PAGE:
Kummunity FK

a selection of
Statements on (KALIFFORNIAN) DEATHROCK

Tina Winter
VOODOO CHURCH

It’s very interesting to see Deathrock growing into something more than it was in the past. I think at the time while I was in it at the beginning, we didn’t see it as a trend or something that was really labeled “Deathrock”. It was just the way we lived back then. I think it’s wonderful to see so many people around the world enjoying this lifestyle now. I find some of today’s bands just great.


Warren Mansfield

My connection with the so-called „Goth“ scene came as sort of a natural progression. I had already been going out to clubs for years… always looking for the latest trends in music. I was out seeing bands probably 4 or 5 nights a week for a long time. It started out with New Wave… went to Punk… then, New Romantic and eventually Goth. Goth, or ‚Deathrock‘, struck the biggest chord with me, though. I had heard music in the past, that I had liked, that wouldn’t be considered „Goth“, but had a lot of similar elements… dissonance, a heavy mood, and dark, thought provoking lyrics. I loved horror movies as a child and the music seemed to sort of go along the same lines, so there were several aspects to it that I immediately identified with. There was a New Romantic club in Hollywood called ‚The Veil‘, which was like a haven for trendy club goers. When the New Romantic thing started to wind down, the Goth thing started to filter in and suddenly „Goth“ and „Deathrock“ were the latest buzzwords going around town. Then, I met a guy named Tom, who was the DJ at a tiny. after hours club in Hollywood called „Seance“. He invited me there as a guest, and that became my weekly Friday night hangout until it eventually closed. It was the first real Goth club in Hollywood… playing Virgin Prunes, Princess Tiny Meat, Sex Gang Children, Bauhaus, Fad Gadget and stuff you wouldn’t hear anywhere else at the time. Five bucks to get in… (which included all the beer you could drink…) and it was open until the sun came up the next day! was just forming as all this was taking place . There wasn’t really an identifiable ’scene‘ yet… it was all in the beginning stages back then.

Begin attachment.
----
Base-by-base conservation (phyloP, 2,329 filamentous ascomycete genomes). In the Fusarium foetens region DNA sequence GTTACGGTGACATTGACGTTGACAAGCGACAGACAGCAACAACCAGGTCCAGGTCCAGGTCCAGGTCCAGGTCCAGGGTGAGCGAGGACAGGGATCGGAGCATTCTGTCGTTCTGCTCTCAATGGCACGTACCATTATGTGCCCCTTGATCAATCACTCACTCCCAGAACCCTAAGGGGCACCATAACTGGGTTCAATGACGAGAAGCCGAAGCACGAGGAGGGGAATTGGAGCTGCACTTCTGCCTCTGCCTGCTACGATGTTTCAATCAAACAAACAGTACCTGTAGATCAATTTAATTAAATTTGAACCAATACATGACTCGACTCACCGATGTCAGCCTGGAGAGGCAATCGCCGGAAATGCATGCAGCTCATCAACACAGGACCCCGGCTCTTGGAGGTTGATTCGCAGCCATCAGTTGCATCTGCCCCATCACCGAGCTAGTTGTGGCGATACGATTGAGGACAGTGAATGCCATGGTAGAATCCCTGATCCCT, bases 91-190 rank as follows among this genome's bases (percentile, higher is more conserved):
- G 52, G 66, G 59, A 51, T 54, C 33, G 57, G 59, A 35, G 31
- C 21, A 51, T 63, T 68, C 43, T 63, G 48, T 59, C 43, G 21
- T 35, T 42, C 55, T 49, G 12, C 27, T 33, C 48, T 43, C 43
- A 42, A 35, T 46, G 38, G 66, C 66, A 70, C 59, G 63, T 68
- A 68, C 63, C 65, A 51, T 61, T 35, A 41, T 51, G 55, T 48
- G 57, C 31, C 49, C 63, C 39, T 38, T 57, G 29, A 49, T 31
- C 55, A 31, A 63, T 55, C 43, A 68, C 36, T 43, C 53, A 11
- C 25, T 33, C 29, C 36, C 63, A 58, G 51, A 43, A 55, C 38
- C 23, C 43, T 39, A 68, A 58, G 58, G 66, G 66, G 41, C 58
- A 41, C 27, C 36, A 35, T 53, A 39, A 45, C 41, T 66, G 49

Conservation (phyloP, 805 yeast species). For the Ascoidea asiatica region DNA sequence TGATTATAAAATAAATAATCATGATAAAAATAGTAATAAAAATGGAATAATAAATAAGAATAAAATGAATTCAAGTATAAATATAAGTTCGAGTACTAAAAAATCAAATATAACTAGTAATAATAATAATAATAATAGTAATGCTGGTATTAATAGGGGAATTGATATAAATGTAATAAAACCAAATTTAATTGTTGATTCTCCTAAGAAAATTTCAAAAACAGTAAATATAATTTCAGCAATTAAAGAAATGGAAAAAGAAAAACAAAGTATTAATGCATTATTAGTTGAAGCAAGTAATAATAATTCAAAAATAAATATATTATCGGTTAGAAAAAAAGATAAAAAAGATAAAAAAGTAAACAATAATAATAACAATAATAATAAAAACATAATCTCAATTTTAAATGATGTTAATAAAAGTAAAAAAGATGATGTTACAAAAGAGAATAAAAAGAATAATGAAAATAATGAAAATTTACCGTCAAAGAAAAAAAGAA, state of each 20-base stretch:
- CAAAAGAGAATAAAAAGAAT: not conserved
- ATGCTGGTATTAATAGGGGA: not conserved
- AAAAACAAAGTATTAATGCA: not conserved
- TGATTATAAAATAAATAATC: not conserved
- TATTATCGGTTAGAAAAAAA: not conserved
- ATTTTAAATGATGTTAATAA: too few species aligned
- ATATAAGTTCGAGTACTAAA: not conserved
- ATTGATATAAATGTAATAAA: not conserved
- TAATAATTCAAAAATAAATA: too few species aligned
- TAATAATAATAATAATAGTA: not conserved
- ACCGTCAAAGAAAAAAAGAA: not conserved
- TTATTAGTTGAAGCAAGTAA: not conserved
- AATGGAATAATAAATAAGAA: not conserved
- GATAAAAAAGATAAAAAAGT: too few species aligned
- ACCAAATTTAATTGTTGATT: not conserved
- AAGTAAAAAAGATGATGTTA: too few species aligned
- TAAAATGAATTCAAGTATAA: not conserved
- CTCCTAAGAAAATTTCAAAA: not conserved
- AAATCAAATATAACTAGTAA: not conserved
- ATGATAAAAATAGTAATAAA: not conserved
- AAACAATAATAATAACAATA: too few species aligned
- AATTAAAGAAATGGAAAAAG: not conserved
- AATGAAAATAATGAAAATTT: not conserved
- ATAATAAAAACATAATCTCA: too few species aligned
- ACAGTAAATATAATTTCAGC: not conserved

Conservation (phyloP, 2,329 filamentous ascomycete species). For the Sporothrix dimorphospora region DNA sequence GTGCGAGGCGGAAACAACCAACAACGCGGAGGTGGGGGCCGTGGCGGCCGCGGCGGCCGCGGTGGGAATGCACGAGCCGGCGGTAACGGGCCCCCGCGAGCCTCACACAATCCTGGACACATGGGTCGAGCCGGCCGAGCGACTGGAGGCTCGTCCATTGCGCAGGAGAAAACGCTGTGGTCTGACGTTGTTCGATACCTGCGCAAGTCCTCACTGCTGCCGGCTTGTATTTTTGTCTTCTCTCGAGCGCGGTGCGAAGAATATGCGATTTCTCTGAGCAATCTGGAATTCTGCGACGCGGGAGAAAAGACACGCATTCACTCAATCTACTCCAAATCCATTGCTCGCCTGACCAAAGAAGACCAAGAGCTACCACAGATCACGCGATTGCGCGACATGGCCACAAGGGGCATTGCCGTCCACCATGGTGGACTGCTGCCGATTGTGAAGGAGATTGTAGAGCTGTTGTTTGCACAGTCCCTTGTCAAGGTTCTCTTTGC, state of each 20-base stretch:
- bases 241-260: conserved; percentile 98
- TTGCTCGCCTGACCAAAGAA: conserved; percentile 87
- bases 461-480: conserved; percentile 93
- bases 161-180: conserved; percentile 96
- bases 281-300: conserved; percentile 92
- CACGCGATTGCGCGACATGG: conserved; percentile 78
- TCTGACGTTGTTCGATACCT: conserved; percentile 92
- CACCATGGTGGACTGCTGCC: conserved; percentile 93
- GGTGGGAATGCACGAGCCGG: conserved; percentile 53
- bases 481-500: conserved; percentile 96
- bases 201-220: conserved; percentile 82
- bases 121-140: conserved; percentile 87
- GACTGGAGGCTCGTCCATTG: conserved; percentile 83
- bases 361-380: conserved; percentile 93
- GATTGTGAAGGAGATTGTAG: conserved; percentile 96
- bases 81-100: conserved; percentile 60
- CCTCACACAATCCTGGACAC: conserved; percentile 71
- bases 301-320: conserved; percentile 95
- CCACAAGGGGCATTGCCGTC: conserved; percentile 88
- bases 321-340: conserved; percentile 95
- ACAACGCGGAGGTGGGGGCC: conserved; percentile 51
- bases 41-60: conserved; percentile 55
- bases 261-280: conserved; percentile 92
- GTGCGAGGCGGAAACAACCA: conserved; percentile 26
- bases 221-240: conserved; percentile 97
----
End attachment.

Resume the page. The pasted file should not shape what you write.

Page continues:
Fate Fatal
THE DEEP EYNDE

The idea that people need to express themselves in a darker sence will always exist, no matter how much music changes, we just need to accept the fact that it will change. Some of it might not be what we think, the fashion might not be what we are used to, but its soul comes from the same place. Viewpoints are continuously changing, but even more so, they have changed extremely since the 80’s. America has finally found itself vulnerable to the elements of the world after 911…a different viewpoint. From my perspective, the songs have become less about “me”, and more about “us”, in that we are those that need to stick together, hence “Devilchild”. It is possible that especially now, we are all we got, because America has shown it is weak and isn’t as stong as everyone thought.
I won’t make this a political essay, but the state of our country has affected everything in some way, because there is an answer to that, a repercussion to that, a silent scream to that within every faction of art, literature, and everyday life. For any artist in America to be completely ignorant to this is a damn moron.


Patrik Mata
KOMMUNITY FK